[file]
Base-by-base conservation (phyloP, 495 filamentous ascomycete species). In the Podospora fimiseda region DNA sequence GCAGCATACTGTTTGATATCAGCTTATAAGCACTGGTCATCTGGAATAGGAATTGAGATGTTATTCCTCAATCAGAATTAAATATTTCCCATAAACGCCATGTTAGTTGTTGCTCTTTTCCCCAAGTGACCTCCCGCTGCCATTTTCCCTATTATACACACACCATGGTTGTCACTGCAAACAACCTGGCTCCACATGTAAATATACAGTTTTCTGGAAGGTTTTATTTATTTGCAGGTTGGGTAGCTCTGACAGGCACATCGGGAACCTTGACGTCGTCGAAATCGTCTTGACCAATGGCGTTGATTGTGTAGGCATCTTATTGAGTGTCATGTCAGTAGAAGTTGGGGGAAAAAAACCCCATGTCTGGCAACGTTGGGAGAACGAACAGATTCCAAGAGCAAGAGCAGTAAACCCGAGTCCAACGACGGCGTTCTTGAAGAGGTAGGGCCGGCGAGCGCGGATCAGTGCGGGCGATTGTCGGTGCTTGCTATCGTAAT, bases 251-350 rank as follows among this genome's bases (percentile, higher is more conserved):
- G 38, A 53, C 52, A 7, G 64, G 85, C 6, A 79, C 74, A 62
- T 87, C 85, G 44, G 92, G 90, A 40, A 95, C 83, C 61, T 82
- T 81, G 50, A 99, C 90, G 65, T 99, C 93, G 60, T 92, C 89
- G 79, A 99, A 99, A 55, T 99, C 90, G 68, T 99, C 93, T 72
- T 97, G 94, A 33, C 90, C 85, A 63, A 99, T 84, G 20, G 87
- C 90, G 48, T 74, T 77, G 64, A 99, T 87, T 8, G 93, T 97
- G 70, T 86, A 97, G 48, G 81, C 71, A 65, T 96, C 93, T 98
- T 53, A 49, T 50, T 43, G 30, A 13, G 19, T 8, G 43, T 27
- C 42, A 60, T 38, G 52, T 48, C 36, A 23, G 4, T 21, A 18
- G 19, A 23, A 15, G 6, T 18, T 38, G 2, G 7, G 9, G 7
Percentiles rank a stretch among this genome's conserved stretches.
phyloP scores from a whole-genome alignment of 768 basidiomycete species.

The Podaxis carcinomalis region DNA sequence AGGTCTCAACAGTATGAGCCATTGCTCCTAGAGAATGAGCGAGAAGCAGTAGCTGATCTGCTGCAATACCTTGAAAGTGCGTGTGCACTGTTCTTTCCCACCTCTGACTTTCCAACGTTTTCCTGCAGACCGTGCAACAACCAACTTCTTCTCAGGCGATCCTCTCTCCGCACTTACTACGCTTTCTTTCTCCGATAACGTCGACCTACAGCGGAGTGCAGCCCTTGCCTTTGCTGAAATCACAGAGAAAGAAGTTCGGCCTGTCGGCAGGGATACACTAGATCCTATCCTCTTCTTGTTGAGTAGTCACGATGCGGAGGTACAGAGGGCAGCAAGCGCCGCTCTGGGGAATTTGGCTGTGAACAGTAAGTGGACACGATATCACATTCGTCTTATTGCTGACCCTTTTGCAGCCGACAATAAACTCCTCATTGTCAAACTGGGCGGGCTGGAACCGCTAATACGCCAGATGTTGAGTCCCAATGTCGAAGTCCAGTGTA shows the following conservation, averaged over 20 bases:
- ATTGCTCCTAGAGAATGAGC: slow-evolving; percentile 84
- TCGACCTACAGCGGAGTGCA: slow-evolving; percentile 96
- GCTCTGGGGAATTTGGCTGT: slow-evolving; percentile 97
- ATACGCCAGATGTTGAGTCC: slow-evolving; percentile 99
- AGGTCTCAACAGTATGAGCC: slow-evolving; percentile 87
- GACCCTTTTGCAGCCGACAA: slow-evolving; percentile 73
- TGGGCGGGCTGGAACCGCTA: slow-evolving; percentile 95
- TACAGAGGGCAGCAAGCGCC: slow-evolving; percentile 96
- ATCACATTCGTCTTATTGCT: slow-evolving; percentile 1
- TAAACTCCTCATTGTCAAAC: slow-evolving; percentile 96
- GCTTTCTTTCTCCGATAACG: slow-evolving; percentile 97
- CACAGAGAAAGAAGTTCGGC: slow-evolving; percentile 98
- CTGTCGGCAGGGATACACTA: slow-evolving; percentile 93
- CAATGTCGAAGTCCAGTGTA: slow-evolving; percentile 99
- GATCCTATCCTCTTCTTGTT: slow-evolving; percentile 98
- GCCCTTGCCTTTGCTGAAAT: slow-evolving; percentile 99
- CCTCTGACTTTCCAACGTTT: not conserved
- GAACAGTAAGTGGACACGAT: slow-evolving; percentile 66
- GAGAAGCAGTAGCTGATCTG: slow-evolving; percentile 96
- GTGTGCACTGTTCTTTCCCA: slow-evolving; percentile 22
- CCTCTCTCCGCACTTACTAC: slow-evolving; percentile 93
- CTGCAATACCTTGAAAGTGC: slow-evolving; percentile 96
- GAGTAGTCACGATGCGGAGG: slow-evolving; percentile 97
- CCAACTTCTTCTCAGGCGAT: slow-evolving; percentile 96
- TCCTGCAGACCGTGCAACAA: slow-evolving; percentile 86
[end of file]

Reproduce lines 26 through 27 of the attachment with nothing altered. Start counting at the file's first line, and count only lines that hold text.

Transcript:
- CACAGAGAAAGAAGTTCGGC: slow-evolving; percentile 98
- CTGTCGGCAGGGATACACTA: slow-evolving; percentile 93